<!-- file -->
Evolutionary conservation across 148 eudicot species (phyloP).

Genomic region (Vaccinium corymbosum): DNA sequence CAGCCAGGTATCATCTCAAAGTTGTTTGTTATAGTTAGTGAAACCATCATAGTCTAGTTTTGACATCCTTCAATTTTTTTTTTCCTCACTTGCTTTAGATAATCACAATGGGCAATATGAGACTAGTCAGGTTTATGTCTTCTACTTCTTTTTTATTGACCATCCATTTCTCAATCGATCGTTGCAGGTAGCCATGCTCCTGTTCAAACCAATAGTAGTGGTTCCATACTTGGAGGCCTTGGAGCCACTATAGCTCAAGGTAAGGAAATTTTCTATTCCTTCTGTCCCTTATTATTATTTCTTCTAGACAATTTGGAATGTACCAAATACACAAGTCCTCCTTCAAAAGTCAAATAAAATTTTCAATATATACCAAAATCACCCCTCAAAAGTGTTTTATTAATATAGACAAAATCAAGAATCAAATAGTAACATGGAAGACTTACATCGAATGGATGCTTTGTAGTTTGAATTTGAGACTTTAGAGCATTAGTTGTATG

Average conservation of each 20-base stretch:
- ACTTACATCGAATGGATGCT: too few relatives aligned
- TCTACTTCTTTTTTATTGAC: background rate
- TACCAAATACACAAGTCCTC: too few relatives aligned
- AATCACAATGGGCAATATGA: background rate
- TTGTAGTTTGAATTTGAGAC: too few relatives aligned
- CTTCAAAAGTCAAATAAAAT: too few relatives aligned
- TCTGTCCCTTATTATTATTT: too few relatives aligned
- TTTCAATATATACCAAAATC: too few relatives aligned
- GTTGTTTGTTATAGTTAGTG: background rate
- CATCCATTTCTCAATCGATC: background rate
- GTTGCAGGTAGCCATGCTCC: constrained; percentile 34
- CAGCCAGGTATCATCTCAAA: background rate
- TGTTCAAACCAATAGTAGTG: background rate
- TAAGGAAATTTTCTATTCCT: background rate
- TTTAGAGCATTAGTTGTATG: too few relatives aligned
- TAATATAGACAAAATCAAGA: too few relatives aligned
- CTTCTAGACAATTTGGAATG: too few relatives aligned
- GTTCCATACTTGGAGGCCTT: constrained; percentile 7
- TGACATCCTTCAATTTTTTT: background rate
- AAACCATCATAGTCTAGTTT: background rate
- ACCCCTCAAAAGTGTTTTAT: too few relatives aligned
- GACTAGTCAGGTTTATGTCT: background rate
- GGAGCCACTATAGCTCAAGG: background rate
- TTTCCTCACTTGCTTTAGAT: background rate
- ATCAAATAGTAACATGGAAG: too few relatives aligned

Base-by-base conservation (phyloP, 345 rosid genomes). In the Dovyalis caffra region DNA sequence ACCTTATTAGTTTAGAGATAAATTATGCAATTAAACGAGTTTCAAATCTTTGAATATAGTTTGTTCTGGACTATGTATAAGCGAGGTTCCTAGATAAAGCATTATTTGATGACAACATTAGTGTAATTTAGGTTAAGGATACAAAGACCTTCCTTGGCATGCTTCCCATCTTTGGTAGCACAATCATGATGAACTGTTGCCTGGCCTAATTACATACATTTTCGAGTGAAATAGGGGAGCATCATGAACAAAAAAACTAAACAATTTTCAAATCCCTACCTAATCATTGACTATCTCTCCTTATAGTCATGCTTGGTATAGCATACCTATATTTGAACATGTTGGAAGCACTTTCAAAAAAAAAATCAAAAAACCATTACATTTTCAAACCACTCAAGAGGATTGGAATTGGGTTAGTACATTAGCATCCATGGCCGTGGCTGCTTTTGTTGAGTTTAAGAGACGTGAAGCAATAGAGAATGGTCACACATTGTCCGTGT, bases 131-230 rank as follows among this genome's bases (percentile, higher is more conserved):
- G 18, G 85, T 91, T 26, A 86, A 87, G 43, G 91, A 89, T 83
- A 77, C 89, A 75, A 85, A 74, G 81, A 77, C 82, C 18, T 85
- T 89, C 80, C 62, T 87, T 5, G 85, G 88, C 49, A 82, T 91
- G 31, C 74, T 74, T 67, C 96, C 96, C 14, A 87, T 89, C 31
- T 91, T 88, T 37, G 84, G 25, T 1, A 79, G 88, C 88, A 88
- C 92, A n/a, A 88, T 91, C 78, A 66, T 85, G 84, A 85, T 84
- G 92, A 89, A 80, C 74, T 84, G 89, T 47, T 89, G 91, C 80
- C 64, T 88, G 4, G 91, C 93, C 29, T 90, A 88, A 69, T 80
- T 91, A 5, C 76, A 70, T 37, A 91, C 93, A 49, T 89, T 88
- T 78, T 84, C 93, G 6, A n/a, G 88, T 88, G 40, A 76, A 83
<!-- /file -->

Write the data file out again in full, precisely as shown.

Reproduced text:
Evolutionary conservation across 148 eudicot species (phyloP).

Genomic region (Vaccinium corymbosum): DNA sequence CAGCCAGGTATCATCTCAAAGTTGTTTGTTATAGTTAGTGAAACCATCATAGTCTAGTTTTGACATCCTTCAATTTTTTTTTTCCTCACTTGCTTTAGATAATCACAATGGGCAATATGAGACTAGTCAGGTTTATGTCTTCTACTTCTTTTTTATTGACCATCCATTTCTCAATCGATCGTTGCAGGTAGCCATGCTCCTGTTCAAACCAATAGTAGTGGTTCCATACTTGGAGGCCTTGGAGCCACTATAGCTCAAGGTAAGGAAATTTTCTATTCCTTCTGTCCCTTATTATTATTTCTTCTAGACAATTTGGAATGTACCAAATACACAAGTCCTCCTTCAAAAGTCAAATAAAATTTTCAATATATACCAAAATCACCCCTCAAAAGTGTTTTATTAATATAGACAAAATCAAGAATCAAATAGTAACATGGAAGACTTACATCGAATGGATGCTTTGTAGTTTGAATTTGAGACTTTAGAGCATTAGTTGTATG

Average conservation of each 20-base stretch:
- ACTTACATCGAATGGATGCT: too few relatives aligned
- TCTACTTCTTTTTTATTGAC: background rate
- TACCAAATACACAAGTCCTC: too few relatives aligned
- AATCACAATGGGCAATATGA: background rate
- TTGTAGTTTGAATTTGAGAC: too few relatives aligned
- CTTCAAAAGTCAAATAAAAT: too few relatives aligned
- TCTGTCCCTTATTATTATTT: too few relatives aligned
- TTTCAATATATACCAAAATC: too few relatives aligned
- GTTGTTTGTTATAGTTAGTG: background rate
- CATCCATTTCTCAATCGATC: background rate
- GTTGCAGGTAGCCATGCTCC: constrained; percentile 34
- CAGCCAGGTATCATCTCAAA: background rate
- TGTTCAAACCAATAGTAGTG: background rate
- TAAGGAAATTTTCTATTCCT: background rate
- TTTAGAGCATTAGTTGTATG: too few relatives aligned
- TAATATAGACAAAATCAAGA: too few relatives aligned
- CTTCTAGACAATTTGGAATG: too few relatives aligned
- GTTCCATACTTGGAGGCCTT: constrained; percentile 7
- TGACATCCTTCAATTTTTTT: background rate
- AAACCATCATAGTCTAGTTT: background rate
- ACCCCTCAAAAGTGTTTTAT: too few relatives aligned
- GACTAGTCAGGTTTATGTCT: background rate
- GGAGCCACTATAGCTCAAGG: background rate
- TTTCCTCACTTGCTTTAGAT: background rate
- ATCAAATAGTAACATGGAAG: too few relatives aligned

Base-by-base conservation (phyloP, 345 rosid genomes). In the Dovyalis caffra region DNA sequence ACCTTATTAGTTTAGAGATAAATTATGCAATTAAACGAGTTTCAAATCTTTGAATATAGTTTGTTCTGGACTATGTATAAGCGAGGTTCCTAGATAAAGCATTATTTGATGACAACATTAGTGTAATTTAGGTTAAGGATACAAAGACCTTCCTTGGCATGCTTCCCATCTTTGGTAGCACAATCATGATGAACTGTTGCCTGGCCTAATTACATACATTTTCGAGTGAAATAGGGGAGCATCATGAACAAAAAAACTAAACAATTTTCAAATCCCTACCTAATCATTGACTATCTCTCCTTATAGTCATGCTTGGTATAGCATACCTATATTTGAACATGTTGGAAGCACTTTCAAAAAAAAAATCAAAAAACCATTACATTTTCAAACCACTCAAGAGGATTGGAATTGGGTTAGTACATTAGCATCCATGGCCGTGGCTGCTTTTGTTGAGTTTAAGAGACGTGAAGCAATAGAGAATGGTCACACATTGTCCGTGT, bases 131-230 rank as follows among this genome's bases (percentile, higher is more conserved):
- G 18, G 85, T 91, T 26, A 86, A 87, G 43, G 91, A 89, T 83
- A 77, C 89, A 75, A 85, A 74, G 81, A 77, C 82, C 18, T 85
- T 89, C 80, C 62, T 87, T 5, G 85, G 88, C 49, A 82, T 91
- G 31, C 74, T 74, T 67, C 96, C 96, C 14, A 87, T 89, C 31
- T 91, T 88, T 37, G 84, G 25, T 1, A 79, G 88, C 88, A 88
- C 92, A n/a, A 88, T 91, C 78, A 66, T 85, G 84, A 85, T 84
- G 92, A 89, A 80, C 74, T 84, G 89, T 47, T 89, G 91, C 80
- C 64, T 88, G 4, G 91, C 93, C 29, T 90, A 88, A 69, T 80
- T 91, A 5, C 76, A 70, T 37, A 91, C 93, A 49, T 89, T 88
- T 78, T 84, C 93, G 6, A n/a, G 88, T 88, G 40, A 76, A 83